Keeper League Mailbag: Question No. 3

I’m writing with a broken fridge and so I’m drinking a pint the way my adopted country intended—warmish. With that in mind, Byron writes:

“Straight up dynasty, so no keeper costs, just 12 guys kept every season.
12-team, mixed, 5×5, 29-man roster

If the season were to end today, I’d probably be keeping eight hitters and four pitchers.

Which two hitters should I keep between Ian Stewart, Brett Wallace, Matt LaPorta, Logan Morrison, Justin Smoak, Kila Ka’aihue, Dexter Fowler, Howie Kendrick, Julio Borbon?

Also, which four pitchers should I keep between Mat Latos, Brett Anderson, Johan Santana, Roy Oswalt, Ricky Nolasco, Gavin Floyd, Johnny Cueto?

I’d rather not keep too many pitchers, so I figure four max, unless you can convince me otherwise.”

Ah, dynasty leagues and dynasty keepers—an eternity to regret. There are two components to consider:time and ability. Ability is obvious, more or less: Who do we expect to produce more and when do we expect them to produce it? Timing is more personal: What are your needs now versus in the future?

Without knowing the six other players you are planning on keeping, it is a bit hard for me to fully know how competitive you can be for next season or whether you have specific position needs. But fortunately, I think the answer is anyway fairly clear cut.

In the jargon of statistics, pitcher keepers have high hazard rates. They are more likely than batters to not be kept in years two or three or so on after having been kept for next year. So, everything else equal, you’re right to keep fewer pitchers. It also means that you should value next year over distant potential more with pitchers than with hitters.

With that in mind, Santana and Oswalt are clear choices even though their useful horizons may be shorter. Brett Anderson is even easier; he’ll help you next year and far into the future. The fourth is a closer call, although not that hard either. Floyd seems to outperform expectations while Nolasco seems to underwhelm us. Cueto is entirely too erratic.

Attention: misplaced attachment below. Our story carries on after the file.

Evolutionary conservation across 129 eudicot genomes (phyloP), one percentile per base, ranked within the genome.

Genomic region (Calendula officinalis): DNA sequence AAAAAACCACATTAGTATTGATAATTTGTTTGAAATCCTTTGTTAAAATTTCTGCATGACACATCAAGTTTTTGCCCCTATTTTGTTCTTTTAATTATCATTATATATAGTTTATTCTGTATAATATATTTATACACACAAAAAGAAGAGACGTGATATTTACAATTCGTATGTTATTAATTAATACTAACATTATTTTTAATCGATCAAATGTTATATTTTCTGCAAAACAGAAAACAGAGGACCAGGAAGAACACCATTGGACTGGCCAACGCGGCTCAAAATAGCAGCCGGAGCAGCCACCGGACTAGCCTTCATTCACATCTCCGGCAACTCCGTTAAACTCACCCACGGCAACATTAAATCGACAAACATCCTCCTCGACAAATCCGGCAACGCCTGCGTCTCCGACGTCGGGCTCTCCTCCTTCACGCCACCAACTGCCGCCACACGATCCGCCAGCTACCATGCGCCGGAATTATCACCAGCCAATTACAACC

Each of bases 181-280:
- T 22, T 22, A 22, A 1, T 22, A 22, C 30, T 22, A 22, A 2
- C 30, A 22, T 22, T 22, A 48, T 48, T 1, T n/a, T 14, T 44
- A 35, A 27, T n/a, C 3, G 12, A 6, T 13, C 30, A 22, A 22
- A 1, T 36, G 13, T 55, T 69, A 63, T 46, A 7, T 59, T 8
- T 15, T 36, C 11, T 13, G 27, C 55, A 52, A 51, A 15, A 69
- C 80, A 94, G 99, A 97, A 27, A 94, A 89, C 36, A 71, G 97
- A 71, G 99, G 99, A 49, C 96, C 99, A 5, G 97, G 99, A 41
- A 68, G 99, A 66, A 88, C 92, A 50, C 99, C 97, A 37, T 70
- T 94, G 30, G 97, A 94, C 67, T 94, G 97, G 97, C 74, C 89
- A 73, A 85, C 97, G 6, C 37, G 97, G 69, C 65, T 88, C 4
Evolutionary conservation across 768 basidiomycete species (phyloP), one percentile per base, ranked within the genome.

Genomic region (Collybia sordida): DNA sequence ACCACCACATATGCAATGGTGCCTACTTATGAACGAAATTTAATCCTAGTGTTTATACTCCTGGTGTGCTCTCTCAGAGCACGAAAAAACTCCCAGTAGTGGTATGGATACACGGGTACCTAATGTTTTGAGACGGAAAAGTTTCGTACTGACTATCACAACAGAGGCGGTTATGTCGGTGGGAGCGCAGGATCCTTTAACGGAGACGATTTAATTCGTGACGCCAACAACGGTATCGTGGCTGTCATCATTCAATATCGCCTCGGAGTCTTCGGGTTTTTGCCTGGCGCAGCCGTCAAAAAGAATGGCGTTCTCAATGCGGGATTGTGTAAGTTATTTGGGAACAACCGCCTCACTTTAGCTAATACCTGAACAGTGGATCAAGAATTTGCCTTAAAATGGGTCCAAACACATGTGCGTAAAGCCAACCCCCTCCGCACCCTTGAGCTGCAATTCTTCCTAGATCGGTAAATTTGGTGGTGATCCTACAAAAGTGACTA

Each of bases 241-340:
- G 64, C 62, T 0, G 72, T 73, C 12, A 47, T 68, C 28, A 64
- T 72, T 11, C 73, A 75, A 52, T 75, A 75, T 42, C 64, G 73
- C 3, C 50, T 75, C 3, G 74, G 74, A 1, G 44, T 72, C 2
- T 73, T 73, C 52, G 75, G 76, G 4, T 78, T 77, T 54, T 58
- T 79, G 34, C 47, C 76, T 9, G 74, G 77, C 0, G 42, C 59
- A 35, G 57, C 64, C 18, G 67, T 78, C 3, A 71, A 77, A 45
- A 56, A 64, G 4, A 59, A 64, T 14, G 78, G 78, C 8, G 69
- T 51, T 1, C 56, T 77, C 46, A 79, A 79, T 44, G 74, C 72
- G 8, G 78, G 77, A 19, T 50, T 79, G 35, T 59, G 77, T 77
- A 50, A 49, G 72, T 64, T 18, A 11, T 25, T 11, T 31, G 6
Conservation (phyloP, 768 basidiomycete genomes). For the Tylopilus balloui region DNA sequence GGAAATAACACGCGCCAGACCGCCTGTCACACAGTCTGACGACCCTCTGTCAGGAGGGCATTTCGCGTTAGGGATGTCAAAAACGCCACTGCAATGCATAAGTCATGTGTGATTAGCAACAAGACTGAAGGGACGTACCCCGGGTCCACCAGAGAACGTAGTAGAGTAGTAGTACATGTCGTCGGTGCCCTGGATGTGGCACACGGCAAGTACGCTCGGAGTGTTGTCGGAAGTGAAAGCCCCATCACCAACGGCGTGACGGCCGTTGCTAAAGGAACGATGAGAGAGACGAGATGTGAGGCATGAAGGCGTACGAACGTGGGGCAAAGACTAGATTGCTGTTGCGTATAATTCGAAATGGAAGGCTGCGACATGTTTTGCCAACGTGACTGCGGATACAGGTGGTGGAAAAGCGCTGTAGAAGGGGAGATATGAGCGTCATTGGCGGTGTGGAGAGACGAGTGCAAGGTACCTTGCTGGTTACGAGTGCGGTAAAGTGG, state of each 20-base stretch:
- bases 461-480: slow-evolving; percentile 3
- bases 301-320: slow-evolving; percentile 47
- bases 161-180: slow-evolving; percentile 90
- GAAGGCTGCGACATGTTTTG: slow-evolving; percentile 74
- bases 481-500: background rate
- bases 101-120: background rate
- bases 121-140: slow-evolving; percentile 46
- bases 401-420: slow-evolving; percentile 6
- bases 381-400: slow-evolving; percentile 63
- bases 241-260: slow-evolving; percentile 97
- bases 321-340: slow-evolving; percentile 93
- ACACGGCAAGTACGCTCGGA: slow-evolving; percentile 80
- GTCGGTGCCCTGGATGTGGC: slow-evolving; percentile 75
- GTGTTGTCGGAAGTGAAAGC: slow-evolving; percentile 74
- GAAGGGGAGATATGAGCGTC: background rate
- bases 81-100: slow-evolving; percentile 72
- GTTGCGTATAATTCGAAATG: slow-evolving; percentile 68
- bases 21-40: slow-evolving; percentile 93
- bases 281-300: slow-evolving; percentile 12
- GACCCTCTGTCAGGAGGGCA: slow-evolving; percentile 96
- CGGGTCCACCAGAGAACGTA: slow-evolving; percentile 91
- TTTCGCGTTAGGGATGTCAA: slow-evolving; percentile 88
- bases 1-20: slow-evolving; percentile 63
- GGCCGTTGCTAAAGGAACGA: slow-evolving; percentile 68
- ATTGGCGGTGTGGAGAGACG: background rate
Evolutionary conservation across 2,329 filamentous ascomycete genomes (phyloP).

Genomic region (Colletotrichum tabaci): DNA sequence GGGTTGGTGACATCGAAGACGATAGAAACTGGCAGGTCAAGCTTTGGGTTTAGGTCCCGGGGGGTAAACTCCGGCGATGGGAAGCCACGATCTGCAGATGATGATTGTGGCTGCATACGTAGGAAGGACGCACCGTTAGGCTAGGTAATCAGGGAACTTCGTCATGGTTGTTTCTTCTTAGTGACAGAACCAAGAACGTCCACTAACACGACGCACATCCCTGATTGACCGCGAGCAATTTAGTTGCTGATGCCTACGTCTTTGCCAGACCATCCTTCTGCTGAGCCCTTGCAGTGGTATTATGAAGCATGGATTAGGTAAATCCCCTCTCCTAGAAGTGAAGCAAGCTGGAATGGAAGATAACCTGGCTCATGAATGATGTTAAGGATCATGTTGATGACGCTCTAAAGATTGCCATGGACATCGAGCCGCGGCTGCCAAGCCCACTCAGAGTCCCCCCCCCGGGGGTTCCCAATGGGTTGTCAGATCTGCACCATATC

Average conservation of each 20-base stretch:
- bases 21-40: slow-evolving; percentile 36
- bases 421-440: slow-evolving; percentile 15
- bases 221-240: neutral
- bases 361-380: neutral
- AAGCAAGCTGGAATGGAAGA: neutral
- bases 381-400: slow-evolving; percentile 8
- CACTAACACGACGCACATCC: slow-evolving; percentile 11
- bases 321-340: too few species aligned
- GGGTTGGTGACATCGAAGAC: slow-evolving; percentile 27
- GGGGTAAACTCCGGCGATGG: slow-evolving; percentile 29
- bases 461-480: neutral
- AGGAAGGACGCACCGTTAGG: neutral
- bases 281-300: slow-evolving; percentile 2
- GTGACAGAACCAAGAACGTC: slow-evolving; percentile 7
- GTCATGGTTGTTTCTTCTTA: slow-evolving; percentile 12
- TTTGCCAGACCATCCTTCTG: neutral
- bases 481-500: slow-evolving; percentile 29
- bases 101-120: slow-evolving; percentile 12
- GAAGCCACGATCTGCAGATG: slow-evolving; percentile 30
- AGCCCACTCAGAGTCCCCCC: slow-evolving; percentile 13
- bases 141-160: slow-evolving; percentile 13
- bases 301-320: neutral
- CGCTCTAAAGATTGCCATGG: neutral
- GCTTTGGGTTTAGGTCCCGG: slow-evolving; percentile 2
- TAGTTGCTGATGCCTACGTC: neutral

Latos doesn’t have a long enough history to even have a chance to be enigmatic. But I’m not going to penalize his short record too much. Latos has talent and opportunity. Unlike Floyd and Cueto, he plays in a dream pitcher’s park. He is younger than Nolasco with equal (at the very least) talent. So Latos is your fourth.

Your batters, on the other hand, are a soup. The easy answer for next year is probably Kendrick and Stewart. Their skills are more or less proven. Fowler and LaPorta have not shown that their promise translates to the big leagues commensurate with their expectations. If you’re looking for a sexy flyer with upside, I’d go with Fowler or maybe Morrison unless one of the others shows us something in the last month of the season. If you’re building for next year in mind, I’d think more strongly about Kendrick.

Finally, as you may have noticed, I’m as lukewarm as my beer about your batters. There may be second basemen available to draft next year who are comparable to Kendrick or as sexy as Morrison (maybe Eric Young Jr.?). Of course, there may be pitchers comparable to Floyd in the draft pool as well, but I would consider keeping Floyd or, if you prefer to gamble, Nolasco, instead of the second batter.

Best of luck and let us know how you do in 10 years time!

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